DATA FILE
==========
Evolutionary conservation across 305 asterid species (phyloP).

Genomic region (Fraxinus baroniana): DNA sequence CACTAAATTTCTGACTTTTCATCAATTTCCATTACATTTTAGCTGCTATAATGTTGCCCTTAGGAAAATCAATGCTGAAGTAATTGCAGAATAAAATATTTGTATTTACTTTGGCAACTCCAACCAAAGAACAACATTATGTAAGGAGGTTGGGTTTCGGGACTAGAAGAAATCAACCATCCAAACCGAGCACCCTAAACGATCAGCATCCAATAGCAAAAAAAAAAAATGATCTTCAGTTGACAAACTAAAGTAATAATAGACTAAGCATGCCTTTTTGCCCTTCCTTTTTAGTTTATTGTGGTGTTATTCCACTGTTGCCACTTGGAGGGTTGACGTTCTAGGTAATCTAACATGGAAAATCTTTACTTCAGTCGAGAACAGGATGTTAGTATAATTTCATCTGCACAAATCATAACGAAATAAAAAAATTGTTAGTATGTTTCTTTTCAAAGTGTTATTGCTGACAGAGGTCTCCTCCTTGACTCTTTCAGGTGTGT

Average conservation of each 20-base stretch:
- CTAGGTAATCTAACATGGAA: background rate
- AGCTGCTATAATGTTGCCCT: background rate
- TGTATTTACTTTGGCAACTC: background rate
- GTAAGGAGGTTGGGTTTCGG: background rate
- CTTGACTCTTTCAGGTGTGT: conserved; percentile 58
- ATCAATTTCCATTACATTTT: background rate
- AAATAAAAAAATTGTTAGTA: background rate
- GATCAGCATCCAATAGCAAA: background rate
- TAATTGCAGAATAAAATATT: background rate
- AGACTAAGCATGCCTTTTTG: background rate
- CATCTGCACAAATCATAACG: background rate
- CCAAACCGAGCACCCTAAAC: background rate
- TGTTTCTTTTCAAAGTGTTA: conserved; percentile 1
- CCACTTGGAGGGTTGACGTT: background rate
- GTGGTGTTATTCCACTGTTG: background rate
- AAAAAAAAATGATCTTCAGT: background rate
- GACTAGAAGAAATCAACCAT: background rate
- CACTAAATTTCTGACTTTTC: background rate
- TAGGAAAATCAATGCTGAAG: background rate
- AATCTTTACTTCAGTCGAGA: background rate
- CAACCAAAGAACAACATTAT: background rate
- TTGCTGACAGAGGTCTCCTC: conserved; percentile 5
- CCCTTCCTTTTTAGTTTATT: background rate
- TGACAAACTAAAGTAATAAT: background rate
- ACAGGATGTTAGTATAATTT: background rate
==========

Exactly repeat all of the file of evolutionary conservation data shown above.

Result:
Evolutionary conservation across 305 asterid species (phyloP).

Genomic region (Fraxinus baroniana): DNA sequence CACTAAATTTCTGACTTTTCATCAATTTCCATTACATTTTAGCTGCTATAATGTTGCCCTTAGGAAAATCAATGCTGAAGTAATTGCAGAATAAAATATTTGTATTTACTTTGGCAACTCCAACCAAAGAACAACATTATGTAAGGAGGTTGGGTTTCGGGACTAGAAGAAATCAACCATCCAAACCGAGCACCCTAAACGATCAGCATCCAATAGCAAAAAAAAAAAATGATCTTCAGTTGACAAACTAAAGTAATAATAGACTAAGCATGCCTTTTTGCCCTTCCTTTTTAGTTTATTGTGGTGTTATTCCACTGTTGCCACTTGGAGGGTTGACGTTCTAGGTAATCTAACATGGAAAATCTTTACTTCAGTCGAGAACAGGATGTTAGTATAATTTCATCTGCACAAATCATAACGAAATAAAAAAATTGTTAGTATGTTTCTTTTCAAAGTGTTATTGCTGACAGAGGTCTCCTCCTTGACTCTTTCAGGTGTGT

Average conservation of each 20-base stretch:
- CTAGGTAATCTAACATGGAA: background rate
- AGCTGCTATAATGTTGCCCT: background rate
- TGTATTTACTTTGGCAACTC: background rate
- GTAAGGAGGTTGGGTTTCGG: background rate
- CTTGACTCTTTCAGGTGTGT: conserved; percentile 58
- ATCAATTTCCATTACATTTT: background rate
- AAATAAAAAAATTGTTAGTA: background rate
- GATCAGCATCCAATAGCAAA: background rate
- TAATTGCAGAATAAAATATT: background rate
- AGACTAAGCATGCCTTTTTG: background rate
- CATCTGCACAAATCATAACG: background rate
- CCAAACCGAGCACCCTAAAC: background rate
- TGTTTCTTTTCAAAGTGTTA: conserved; percentile 1
- CCACTTGGAGGGTTGACGTT: background rate
- GTGGTGTTATTCCACTGTTG: background rate
- AAAAAAAAATGATCTTCAGT: background rate
- GACTAGAAGAAATCAACCAT: background rate
- CACTAAATTTCTGACTTTTC: background rate
- TAGGAAAATCAATGCTGAAG: background rate
- AATCTTTACTTCAGTCGAGA: background rate
- CAACCAAAGAACAACATTAT: background rate
- TTGCTGACAGAGGTCTCCTC: conserved; percentile 5
- CCCTTCCTTTTTAGTTTATT: background rate
- TGACAAACTAAAGTAATAAT: background rate
- ACAGGATGTTAGTATAATTT: background rate